Jeremy Peyton Jones

Taking as its starting point the final moments of the Second World War in Berlin, The Zero Hour follows the stories of three couples living through three very different versions of the same historical events. In one version two Russian soldiers celebrate their survival amid the ruins of Berlin as, at the same time they prepare to say goodbye. In another, a British intelligence officer visits a Germany, allied with Britain, which has almost won the war against the Soviet Union, and where the Red army may have discovered a way to send messages through time. In a third a triumphant Soviet Union has occupied all of Europe except for Great Britain with whom an uneasy truce is maintained. Across these different histories the protagonists’ lives connect or fail to connect in ways which echo and resonate and gradually build a picture of human stoicism in the face of the wave of history. The Zero Hour asks difficult questions about how we understand ourselves in relation to the times and the universe in which we find ourselves. It is work which is overtly philosophical and we hope humane. It is also unapologetically romantic and shot through with the obsessions (sex, babies, death WW2 and time travel) which are the hall marks of ITD’s narrative inventions.

Based on the author’s real-life experience in 1918, A Farewell to Arms tells the story of Frederic Henry, an American ambulance driver for the Italian army and his relationship with British nurse Catherine Barkley. Against the backdrop of the war the two protagonists discover the redemptive power of love and experience the loss of innocence as they attempt to cement their relationship in a time of devastating conflict. In this first UK stage adaptation of one of the classic novels of the twentieth century, imitating the dog fuse video projection, beautiful stage design and original music to create an extraordinary adaptation of Hemingway’s powerful meditation on love and the brutality of modern warfare.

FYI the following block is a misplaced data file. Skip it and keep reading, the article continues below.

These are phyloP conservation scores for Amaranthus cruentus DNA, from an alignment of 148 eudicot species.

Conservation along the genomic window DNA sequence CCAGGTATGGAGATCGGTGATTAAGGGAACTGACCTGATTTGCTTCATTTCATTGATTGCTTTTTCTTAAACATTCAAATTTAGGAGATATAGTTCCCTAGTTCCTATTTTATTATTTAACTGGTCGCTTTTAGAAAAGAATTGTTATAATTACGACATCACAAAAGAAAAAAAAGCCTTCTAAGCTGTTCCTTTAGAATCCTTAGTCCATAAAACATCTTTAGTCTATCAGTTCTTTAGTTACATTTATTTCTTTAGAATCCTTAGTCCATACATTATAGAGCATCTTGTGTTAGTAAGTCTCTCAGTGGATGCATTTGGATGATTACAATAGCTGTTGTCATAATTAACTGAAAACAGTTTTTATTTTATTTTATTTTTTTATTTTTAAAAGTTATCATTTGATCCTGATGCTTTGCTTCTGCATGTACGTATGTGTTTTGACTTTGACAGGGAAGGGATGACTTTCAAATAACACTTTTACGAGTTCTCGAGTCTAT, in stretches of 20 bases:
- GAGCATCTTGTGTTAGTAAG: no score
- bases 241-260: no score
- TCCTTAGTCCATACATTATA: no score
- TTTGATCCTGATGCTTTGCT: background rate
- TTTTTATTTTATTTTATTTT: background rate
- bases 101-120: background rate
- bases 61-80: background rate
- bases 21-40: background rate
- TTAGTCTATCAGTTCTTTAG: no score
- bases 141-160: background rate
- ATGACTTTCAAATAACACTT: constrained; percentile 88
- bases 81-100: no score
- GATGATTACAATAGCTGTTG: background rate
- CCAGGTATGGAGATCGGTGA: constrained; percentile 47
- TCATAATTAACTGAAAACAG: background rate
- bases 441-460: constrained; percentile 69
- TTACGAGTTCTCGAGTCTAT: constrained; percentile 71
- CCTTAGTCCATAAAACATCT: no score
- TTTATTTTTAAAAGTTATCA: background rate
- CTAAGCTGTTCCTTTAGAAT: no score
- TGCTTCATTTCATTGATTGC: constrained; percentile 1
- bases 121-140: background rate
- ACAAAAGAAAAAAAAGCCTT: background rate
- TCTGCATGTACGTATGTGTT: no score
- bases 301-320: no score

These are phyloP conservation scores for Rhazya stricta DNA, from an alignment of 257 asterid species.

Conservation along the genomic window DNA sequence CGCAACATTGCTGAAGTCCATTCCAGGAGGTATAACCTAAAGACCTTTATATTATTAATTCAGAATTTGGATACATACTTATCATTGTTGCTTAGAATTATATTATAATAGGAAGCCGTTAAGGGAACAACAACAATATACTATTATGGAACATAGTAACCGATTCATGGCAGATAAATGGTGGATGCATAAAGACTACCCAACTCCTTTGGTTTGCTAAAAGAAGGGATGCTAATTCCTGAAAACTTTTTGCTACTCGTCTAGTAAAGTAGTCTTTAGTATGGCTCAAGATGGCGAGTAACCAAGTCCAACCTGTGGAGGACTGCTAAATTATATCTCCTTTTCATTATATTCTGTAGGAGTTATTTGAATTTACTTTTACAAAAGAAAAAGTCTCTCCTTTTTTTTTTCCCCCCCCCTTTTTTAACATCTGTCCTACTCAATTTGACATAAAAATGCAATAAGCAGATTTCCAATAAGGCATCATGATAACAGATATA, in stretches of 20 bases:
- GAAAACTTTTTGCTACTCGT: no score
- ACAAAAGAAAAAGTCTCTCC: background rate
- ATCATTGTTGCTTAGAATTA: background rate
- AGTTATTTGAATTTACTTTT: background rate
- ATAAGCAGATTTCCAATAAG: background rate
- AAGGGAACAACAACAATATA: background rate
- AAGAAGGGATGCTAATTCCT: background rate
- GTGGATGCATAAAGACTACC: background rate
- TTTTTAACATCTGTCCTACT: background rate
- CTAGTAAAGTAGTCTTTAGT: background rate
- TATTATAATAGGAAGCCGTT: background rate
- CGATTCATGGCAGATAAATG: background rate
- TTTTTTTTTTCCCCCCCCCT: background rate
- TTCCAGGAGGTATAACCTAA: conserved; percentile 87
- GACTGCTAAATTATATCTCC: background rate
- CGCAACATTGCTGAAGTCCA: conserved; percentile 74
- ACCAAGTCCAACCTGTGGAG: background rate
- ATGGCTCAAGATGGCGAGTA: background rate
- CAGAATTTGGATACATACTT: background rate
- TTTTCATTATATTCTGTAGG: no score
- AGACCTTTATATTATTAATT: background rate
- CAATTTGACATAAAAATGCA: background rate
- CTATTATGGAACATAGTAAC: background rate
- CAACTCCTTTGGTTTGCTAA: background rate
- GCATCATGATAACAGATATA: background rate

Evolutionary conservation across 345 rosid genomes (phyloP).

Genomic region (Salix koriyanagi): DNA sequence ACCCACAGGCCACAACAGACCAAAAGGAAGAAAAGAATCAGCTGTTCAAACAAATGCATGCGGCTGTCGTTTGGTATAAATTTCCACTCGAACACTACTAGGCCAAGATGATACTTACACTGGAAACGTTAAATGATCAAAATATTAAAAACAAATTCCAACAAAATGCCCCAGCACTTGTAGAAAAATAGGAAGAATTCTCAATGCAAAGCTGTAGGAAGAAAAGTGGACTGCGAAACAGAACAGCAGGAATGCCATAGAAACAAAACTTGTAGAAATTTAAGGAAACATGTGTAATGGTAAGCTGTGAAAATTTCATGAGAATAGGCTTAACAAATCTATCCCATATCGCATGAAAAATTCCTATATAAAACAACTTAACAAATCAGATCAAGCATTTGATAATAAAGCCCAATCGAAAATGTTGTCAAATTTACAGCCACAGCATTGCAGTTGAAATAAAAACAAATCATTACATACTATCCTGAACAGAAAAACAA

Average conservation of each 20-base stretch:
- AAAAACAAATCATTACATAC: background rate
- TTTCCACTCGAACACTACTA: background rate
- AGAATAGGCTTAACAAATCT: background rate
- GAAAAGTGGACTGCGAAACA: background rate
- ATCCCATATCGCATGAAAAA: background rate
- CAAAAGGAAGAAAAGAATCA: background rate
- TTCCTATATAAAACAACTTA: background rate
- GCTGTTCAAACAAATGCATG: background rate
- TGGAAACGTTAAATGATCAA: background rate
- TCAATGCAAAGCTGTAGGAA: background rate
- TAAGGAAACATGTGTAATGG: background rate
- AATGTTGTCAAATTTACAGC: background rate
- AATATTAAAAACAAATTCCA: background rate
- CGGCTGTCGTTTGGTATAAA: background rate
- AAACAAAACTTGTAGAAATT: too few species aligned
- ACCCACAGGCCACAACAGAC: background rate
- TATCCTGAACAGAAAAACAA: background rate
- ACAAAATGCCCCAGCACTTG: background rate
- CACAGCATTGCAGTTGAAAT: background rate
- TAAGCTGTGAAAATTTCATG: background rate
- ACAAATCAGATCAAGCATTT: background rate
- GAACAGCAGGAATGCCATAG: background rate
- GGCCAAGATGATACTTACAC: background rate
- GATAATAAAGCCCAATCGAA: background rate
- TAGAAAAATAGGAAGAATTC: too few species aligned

The Zero Hour

UK tour 2013

Restaged in Batumi, Georgia as part of a British Council project 2015

Written and directed by Andrew Quick and Pete Brooks with the company
Video design by Simon Wainwright
Soundtrack by Jeremy Peyton Jones
Animation production by Adam Gregory
Video programming Simon Wainwright and Andrew Crofts

Morven Macbeth
Anna Wilson-Hall
Laura Atherton
Adam Nash
Graeme Rose
Matt Pendergast
Nicholas Cass-Beggs
Song Chang
Wei Da Chen
Jinyu Zhou

“multiplatform theatre-makers of rare ambition and invention” The Guardian

“…utterly engaging, challenging and compelling piece of contemporary performance.” Total Theatre

“It was imaginative, slickly performed, and important. I found it beautiful and compelling; particularly in terms of its form and staging. The symmetry of the composition and the muted use of colour were striking, as was the way in which the juxtaposition of live and recorded performance mediums called the role of theatre into question. In fact, I would highly recommend it as essential viewing for anyone sure or unsure of the role of live performance in an increasingly technological world.”

Adapted and Directed by Andrew Quick and Pete Brooks
Projection and Video Designs by Simon Wainwright
Stage Design by Laura Hopkins
Lighting Design by Andrew Crofts
Music by Jeremy Peyton Jones
Sound Design by Steven Jackson
Technicians – Andrew Crofts, Ian Ryan and Rory Howson
Stage Manager – Denise Body
Producer – Henrietta Duckworth

Laura Atherton – Catherine Barkley
Joshua Johnson –The Priest and ensemble
Morven Macbeth – Helen Ferguson and ensemble
Jude Monk McGowan – Frederic Henry
Matt Prendergast – Rinaldi and ensemble
Marco Rossi –The Major and ensemble

A Farewell to Arms

By Ernest Hemingway
An adaptation by imitating the dog theatre company

UK/Italy tour autumn 2014

★★★★ The Guardian
★★★★ The Stage
★★★★ The Public Reviews

Imitating the Dog Theatre Company